A former Cessna employee has been sentenced to 18 months in federal prison for selling stolen aircraft parts on eBay and was also ordered to pay $130,000 restitution. Diego Alejandro Paz-Teran (35) of Wichita pleaded guilty to one count of interstate transportation of stolen property. In his plea, Paz-Teran admitted he stole aircraft parts from Cessna and sold them on eBay.
Environmental group Friends of the Earth filed a lawsuit against the Environmental Protection Agency (EPA), charging the agency with failure to respond to its 2006 petition requesting the regulation of lead emissions from GA aircraft under the Clean Air Act. In the petition, the group asked the EPA to rule that emissions from aircraft that burn leaded fuel may pose a threat to public health. According to the group, nearly six years later, there has been no final action from the agency.
The families of the two Colombian men killed in the July 2011 crash of a Robinson R66 have hired Los Angeles law firm Baum Hedlund to represent them. Last month the law firm issued a press release featuring photos of the dead men with their families and blasting Robinson for placing “profit over passenger safety.” Baum Hedlund has faced off with Robinson in five previous crashes of R22s and R44s.
Despite rising jubilation among the GPS community in the middle of last month that LightSquared had at last met its comeuppance, the would-be nationwide wireless broadband provider was not dead yet as this issue went to press. With its technical arguments virtually exhausted, LightSquared entered into a “Pleading Cycle” at the FCC on January 27, using what is likely its only lifeline.
A San Bernardino, Calif. Superior Court judge dissolved a temporary restraining order against the San Bernardino Airport Authority on Friday, paving the way for the authority to terminate its fueling contract with SBD Airport Services. SBD is one of several companies operating at the airport with ties to airport developer Scot Spencer and former airport executive director T. Milford Harrison.
The Columbus Police Division Helicopter Unit and the Houston Police Department Air Support Division today became the first two airborne units to become accredited through the Airborne Law Enforcement Accreditation Commission (ALEAC).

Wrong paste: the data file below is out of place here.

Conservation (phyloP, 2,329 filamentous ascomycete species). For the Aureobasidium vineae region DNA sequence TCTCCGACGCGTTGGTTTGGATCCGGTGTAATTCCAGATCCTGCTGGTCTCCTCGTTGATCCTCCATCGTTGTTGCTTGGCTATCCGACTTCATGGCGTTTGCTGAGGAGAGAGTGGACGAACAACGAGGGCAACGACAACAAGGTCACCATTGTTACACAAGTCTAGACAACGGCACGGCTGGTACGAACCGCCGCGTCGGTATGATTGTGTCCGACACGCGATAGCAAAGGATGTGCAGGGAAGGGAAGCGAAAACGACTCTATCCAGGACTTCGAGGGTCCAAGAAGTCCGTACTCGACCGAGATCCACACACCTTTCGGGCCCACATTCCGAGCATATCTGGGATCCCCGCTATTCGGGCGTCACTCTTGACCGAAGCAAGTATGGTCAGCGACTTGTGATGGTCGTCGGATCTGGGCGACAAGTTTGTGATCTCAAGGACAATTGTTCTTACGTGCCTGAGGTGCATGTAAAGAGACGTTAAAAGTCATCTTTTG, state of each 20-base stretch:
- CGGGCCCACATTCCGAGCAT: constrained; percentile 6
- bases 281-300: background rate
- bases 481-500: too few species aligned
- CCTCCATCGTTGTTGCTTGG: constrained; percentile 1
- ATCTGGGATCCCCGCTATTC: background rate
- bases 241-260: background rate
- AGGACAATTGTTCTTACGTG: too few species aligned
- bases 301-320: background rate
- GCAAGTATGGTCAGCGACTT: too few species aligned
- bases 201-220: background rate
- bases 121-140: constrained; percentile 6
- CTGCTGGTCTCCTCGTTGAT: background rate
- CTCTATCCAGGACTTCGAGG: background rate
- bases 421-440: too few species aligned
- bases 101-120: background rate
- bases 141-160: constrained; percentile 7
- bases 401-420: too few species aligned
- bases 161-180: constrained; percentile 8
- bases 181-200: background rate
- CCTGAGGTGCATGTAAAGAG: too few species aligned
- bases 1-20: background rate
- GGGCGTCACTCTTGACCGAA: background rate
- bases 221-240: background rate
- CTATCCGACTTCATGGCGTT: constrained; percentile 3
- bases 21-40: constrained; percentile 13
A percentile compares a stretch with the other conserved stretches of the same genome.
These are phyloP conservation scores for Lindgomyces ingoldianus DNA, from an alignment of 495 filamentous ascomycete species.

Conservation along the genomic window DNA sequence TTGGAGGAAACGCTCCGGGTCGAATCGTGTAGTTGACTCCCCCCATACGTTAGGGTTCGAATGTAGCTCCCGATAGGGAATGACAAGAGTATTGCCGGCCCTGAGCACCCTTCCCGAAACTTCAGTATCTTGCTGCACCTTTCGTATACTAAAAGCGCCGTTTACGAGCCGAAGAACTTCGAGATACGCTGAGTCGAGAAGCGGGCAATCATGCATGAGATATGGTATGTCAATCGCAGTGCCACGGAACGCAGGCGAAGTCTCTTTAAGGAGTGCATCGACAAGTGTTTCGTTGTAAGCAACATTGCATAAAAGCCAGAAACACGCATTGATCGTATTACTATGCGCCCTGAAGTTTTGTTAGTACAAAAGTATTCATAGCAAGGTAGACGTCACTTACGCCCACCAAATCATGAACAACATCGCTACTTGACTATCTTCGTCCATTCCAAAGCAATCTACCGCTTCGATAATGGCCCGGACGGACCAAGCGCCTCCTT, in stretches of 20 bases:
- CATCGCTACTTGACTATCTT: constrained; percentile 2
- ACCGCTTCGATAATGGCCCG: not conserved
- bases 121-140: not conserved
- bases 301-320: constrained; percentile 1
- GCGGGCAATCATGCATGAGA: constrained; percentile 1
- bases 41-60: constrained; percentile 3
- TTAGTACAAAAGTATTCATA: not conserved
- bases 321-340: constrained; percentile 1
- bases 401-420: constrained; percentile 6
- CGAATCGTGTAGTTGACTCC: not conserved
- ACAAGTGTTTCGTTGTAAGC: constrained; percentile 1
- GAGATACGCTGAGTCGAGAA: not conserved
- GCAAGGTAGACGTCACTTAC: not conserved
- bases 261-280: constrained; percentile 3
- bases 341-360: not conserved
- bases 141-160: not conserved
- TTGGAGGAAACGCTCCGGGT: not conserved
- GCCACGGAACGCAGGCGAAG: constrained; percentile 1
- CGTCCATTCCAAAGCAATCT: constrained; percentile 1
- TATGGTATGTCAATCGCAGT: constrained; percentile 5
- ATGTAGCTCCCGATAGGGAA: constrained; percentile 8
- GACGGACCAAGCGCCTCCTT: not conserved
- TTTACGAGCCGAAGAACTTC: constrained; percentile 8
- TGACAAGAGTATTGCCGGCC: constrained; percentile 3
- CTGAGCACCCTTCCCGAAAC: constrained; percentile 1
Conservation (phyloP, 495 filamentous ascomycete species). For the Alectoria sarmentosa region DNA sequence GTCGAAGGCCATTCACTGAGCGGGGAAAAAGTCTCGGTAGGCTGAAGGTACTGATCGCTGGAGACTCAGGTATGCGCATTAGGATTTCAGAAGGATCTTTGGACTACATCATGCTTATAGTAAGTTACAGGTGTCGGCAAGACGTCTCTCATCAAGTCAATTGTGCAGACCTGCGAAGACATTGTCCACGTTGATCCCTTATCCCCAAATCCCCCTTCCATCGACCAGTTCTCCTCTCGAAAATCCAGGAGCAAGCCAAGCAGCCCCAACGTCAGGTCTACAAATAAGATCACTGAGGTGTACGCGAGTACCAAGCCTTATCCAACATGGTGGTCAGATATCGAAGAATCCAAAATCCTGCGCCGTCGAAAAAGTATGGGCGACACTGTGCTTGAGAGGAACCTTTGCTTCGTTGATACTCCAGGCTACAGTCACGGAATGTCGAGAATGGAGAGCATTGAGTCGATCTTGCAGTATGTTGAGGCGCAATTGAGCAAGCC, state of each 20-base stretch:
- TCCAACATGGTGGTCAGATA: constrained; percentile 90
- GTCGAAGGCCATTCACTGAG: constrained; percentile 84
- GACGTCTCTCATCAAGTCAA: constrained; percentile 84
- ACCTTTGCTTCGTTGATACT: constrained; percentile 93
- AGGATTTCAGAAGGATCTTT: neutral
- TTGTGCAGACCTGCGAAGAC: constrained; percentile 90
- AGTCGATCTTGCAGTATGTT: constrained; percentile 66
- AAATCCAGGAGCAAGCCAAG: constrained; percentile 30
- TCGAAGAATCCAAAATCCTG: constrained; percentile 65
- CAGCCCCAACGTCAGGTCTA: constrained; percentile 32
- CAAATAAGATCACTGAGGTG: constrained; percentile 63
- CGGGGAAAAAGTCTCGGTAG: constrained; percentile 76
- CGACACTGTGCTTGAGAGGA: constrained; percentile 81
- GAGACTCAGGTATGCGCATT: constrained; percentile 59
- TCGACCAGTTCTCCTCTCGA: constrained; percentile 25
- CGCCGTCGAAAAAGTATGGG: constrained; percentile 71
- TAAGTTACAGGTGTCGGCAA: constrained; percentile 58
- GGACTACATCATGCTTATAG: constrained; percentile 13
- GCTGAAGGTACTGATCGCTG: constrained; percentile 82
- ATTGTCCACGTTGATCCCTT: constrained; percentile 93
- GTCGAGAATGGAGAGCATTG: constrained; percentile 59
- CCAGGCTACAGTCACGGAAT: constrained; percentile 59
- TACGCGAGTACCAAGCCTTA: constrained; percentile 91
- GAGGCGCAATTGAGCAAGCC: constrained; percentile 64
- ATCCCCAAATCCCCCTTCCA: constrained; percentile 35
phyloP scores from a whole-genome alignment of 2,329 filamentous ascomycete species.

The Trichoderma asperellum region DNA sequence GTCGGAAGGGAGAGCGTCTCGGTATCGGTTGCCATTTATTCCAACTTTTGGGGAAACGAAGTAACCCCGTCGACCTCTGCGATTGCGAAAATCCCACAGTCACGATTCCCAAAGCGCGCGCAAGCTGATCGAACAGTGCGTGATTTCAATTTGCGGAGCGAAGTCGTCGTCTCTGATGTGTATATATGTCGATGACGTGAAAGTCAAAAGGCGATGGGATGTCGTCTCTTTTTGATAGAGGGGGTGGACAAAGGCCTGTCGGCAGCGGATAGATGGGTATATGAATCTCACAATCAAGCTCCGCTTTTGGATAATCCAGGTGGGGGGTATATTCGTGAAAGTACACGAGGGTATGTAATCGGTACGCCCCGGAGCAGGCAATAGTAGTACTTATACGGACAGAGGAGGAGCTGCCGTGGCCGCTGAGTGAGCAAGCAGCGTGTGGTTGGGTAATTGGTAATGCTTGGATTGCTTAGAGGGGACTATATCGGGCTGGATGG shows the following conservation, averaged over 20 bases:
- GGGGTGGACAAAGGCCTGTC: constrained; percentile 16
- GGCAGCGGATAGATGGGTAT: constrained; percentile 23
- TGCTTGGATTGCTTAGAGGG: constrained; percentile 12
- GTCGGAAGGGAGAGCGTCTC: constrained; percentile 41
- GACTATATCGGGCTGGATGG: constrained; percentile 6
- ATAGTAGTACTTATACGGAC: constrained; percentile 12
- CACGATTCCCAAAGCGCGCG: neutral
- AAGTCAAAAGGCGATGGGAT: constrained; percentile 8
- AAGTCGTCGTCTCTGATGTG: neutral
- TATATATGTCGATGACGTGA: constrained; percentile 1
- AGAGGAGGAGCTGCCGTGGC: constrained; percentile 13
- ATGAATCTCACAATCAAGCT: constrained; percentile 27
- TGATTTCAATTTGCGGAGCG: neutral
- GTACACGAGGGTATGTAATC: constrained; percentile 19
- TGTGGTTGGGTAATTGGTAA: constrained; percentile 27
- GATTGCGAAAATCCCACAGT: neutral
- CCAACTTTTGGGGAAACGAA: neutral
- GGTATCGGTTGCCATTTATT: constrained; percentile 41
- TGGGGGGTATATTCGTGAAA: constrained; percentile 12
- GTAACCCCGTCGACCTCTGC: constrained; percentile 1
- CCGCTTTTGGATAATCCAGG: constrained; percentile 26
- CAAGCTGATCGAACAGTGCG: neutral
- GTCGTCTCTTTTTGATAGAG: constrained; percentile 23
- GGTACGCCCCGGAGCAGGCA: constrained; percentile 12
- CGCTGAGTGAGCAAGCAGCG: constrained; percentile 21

Certification is awarded after an assessment of the entire air support operation according to professional standard guidelines applicable to all airborne law enforcement units.
Robinson Helicopter recently delivered its 100th R66 single-engine turbine helicopter to long-time customer and South African-dealer National Airways Corp. Just 14 months after receiving FAA certification, Robinson has received more than 380 orders for the five-passenger Rolls-Royce RR300-powered R66, 70 percent of those from the export market. Customer response to the R66 has exceeded expectations, said Robinson CEO Kurt Robinson.
A nonprofit digital rights advocacy organization filed a lawsuit against the U.S. Department of Transportation last month, demanding its constituent agency, the FAA, release information on who is operating or applying to operate unmanned aircraft in civilian airspace. The San Francisco-based Electronic Frontier Foundation (EFF) alleges that the FAA “wrongfully withheld” information sought through the Freedom of Information Act (FOIA).
Grand Rapids-based FBOs Northern Air and Rapid Air have filed a Part 16 complaint with the FAA against the Gerald R. Ford International Airport and the Kent County Aeronautics Board charging the panel with discrimination and the violation of the airport’s 2004 master plan and its 2005 minimum standards.
The Cargo Airline Association (CAA), representing air cargo carriers in the U.S., has sided with the FAA in a lawsuit brought against the agency by UPS pilots over its flight crew member duty and rest rule, issued December 21.